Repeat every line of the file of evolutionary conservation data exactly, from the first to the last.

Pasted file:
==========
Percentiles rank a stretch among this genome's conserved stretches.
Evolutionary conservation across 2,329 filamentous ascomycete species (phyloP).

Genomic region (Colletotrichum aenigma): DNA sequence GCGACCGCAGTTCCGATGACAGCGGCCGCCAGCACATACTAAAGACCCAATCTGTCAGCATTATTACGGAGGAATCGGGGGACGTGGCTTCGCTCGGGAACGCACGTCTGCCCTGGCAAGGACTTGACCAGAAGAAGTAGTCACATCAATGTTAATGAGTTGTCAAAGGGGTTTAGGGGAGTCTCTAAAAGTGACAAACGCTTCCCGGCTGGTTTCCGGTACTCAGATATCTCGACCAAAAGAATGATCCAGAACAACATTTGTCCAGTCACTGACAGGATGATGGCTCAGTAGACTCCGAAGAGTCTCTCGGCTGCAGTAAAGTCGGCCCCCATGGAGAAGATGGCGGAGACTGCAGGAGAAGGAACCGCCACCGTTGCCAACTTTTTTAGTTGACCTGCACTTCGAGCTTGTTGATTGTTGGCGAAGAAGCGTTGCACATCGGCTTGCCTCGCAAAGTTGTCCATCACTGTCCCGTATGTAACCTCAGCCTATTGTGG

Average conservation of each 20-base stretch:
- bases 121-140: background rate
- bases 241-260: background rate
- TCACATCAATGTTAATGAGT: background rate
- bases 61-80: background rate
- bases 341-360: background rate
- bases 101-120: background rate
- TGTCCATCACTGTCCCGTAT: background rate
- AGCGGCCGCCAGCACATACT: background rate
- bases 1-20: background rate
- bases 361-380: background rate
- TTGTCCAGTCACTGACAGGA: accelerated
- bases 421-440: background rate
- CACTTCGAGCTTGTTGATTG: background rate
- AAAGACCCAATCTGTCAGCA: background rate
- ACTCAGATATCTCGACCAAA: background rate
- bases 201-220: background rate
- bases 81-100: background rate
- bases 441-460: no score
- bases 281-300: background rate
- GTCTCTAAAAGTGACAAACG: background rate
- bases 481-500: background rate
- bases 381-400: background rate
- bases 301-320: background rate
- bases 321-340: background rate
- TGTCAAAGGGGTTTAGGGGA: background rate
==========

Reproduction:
Percentiles rank a stretch among this genome's conserved stretches.
Evolutionary conservation across 2,329 filamentous ascomycete species (phyloP).

Genomic region (Colletotrichum aenigma): DNA sequence GCGACCGCAGTTCCGATGACAGCGGCCGCCAGCACATACTAAAGACCCAATCTGTCAGCATTATTACGGAGGAATCGGGGGACGTGGCTTCGCTCGGGAACGCACGTCTGCCCTGGCAAGGACTTGACCAGAAGAAGTAGTCACATCAATGTTAATGAGTTGTCAAAGGGGTTTAGGGGAGTCTCTAAAAGTGACAAACGCTTCCCGGCTGGTTTCCGGTACTCAGATATCTCGACCAAAAGAATGATCCAGAACAACATTTGTCCAGTCACTGACAGGATGATGGCTCAGTAGACTCCGAAGAGTCTCTCGGCTGCAGTAAAGTCGGCCCCCATGGAGAAGATGGCGGAGACTGCAGGAGAAGGAACCGCCACCGTTGCCAACTTTTTTAGTTGACCTGCACTTCGAGCTTGTTGATTGTTGGCGAAGAAGCGTTGCACATCGGCTTGCCTCGCAAAGTTGTCCATCACTGTCCCGTATGTAACCTCAGCCTATTGTGG

Average conservation of each 20-base stretch:
- bases 121-140: background rate
- bases 241-260: background rate
- TCACATCAATGTTAATGAGT: background rate
- bases 61-80: background rate
- bases 341-360: background rate
- bases 101-120: background rate
- TGTCCATCACTGTCCCGTAT: background rate
- AGCGGCCGCCAGCACATACT: background rate
- bases 1-20: background rate
- bases 361-380: background rate
- TTGTCCAGTCACTGACAGGA: accelerated
- bases 421-440: background rate
- CACTTCGAGCTTGTTGATTG: background rate
- AAAGACCCAATCTGTCAGCA: background rate
- ACTCAGATATCTCGACCAAA: background rate
- bases 201-220: background rate
- bases 81-100: background rate
- bases 441-460: no score
- bases 281-300: background rate
- GTCTCTAAAAGTGACAAACG: background rate
- bases 481-500: background rate
- bases 381-400: background rate
- bases 301-320: background rate
- bases 321-340: background rate
- TGTCAAAGGGGTTTAGGGGA: background rate